Introducing the Pitch Dingman Competition Finalists

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The Semifinal round of Pitch Dingman Competition saw its biggest turnout ever this year. Over 300 people packed into Frank Auditorium, popcorn in hand, to watch their friends and fellow students compete for the night’s award opportunities. With only 4 minutes to pitch and 2 minutes to answer questions from the judges, each semifinalist was tasked with communicating their story and value proposition in a short span of time. It was a tough competition, with each team giving an impressive showing. The five teams who made it to the Finals distinguished themselves through sound business models, impressive traction and a clear vision for building their startup. Read on below for a list of the finalists.

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Smith MBA Candidate Launches a Global Renewable Energy Startup

adegbiteb-18aug15-1In celebration of Global Entrepreneurship Week, we are taking at look at some of the global impact movers and shakers within our Terp network. Meet Babafemi Adegbite (or Femi as he’s known within Van Munching Hall) MBA ’17  who is launching a global social enterprise startup. The mission of his startup, ReEmpower, is to help alleviate global energy poverty through renewables while also empowering the communities it serves. More than 1 billion people worldwide, even those above the poverty line, lack access to energy which affects their ability to get clean water, medical care and education.

Growing up in Nigeria, Femi saw the effects of energy instability firsthand. Living in a world where women give birth in hospitals without power and children do their homework by dim candlelight, he saw a desperate need to solve this problem. While he was an undergraduate student, impact investing took off and Femi found inspiration from Jacqueline Novogratz’s book, The Blue Sweater: Bridging the Gap Between Rich and Poor in an Interconnected World. Femi looked at the issue he wanted to tackle and worked backwards to guide his career toward that goal. He started working for Solar City, the number one solar installer in the United States. After four years of familiarizing himself with the solar industry, Femi decided to pursue an MBA so that he could start his own company.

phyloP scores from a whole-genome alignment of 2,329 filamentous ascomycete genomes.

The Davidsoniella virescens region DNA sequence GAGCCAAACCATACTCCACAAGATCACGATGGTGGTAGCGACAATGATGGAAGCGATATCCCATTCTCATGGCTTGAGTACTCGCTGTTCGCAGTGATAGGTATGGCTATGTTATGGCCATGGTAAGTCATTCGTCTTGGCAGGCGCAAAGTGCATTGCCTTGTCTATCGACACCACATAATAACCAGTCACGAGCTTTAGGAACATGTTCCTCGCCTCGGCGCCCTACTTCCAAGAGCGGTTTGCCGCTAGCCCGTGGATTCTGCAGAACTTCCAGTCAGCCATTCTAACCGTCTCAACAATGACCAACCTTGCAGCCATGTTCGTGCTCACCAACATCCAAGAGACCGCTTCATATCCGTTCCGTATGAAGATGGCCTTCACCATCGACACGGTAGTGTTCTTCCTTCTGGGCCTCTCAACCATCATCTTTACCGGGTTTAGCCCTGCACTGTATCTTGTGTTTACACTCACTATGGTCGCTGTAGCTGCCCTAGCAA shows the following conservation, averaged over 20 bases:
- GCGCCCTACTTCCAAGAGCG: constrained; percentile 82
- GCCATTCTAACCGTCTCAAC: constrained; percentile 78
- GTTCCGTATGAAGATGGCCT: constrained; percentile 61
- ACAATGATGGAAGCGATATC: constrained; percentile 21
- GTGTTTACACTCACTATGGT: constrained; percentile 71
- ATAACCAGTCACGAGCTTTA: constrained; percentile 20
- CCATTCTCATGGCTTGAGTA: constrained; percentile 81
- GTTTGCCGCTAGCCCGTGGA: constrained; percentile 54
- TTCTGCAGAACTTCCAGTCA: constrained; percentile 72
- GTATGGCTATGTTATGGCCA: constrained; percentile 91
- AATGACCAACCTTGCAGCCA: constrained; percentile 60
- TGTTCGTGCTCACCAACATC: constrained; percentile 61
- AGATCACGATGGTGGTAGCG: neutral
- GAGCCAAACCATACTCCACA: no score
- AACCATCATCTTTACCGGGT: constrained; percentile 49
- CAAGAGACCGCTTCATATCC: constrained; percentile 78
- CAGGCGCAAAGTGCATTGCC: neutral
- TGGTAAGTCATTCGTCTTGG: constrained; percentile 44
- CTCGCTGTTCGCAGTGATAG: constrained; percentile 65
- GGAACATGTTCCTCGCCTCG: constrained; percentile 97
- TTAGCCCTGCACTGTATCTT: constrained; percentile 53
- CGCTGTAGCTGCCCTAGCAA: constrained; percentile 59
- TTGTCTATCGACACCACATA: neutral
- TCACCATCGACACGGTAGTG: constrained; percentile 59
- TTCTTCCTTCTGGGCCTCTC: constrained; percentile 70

Over the next year, Femi will be working to launch ReEmpower in Nigeria. Currently he is focused on customer acquisition, project development and of course the most challenging part—financing. Within the first few years, ReEmpower will focus on setting up solar power micro grids. Customers would range from government entities to individuals who will be able to pay-as-you-go based on income levels. Femi’s long-term goals for ReEmpower are to expand into other renewables and to enter new markets outside Nigeria.

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Bootstrapped Season 2 Opens with Social Venture MISFIT Juicery

From their dorm room at Georgetown University to the exclusive Chobani Food Incubator in New York City, the co-founders of MISFIT Juicery, Ann Yang and Phil Wong, are growing their food startup into a recognizable brand with a mission. MISFIT fights food waste by using discarded “ugly” fruits and vegetables to make their attractive and delicious line of cold-pressed juices.

To close out our Ladies First launch, co-hosts Elana Fine and Joe Bailey interviewed female founder Ann Yang and her co-founder Phil Wong about their journey as rising social entrepreneurs on the second season premiere of our Bootstrapped podcast. Listen below and subscribe on iTunes.

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Meet the 10 Semifinalists of Pitch Dingman Competition

After a rigorous quarterfinals judging process, the 10 semifinalists for this years Pitch Dingman Competition have been selected. University of Maryland alumni entrepreneurs, past Pitch Dingman Competition participants and Dingman Center staff judged each application on the basis of its existing traction, revenue model and viability. At the Semifinals on November 17 at 6 p.m. in Frank Auditorium, Van Munching Hall, they will pitch their businesses shark-tank style to a panel of esteemed judges, including Bill Boyle, Dingman Center Angel investor; Ryan Pillai of WeCook, last year’s Pitch Dingman Competition winner; Harry Alford, Managing Director of Humble Ventures; Zeki Mokhtarzada, former co-founder of Webs, Inc. and Chief Architect of Digital Products at Vistaprint; and Julianna Neelbauer, former Dingman Center legal advisor and current COO of Ad Hoc LLC.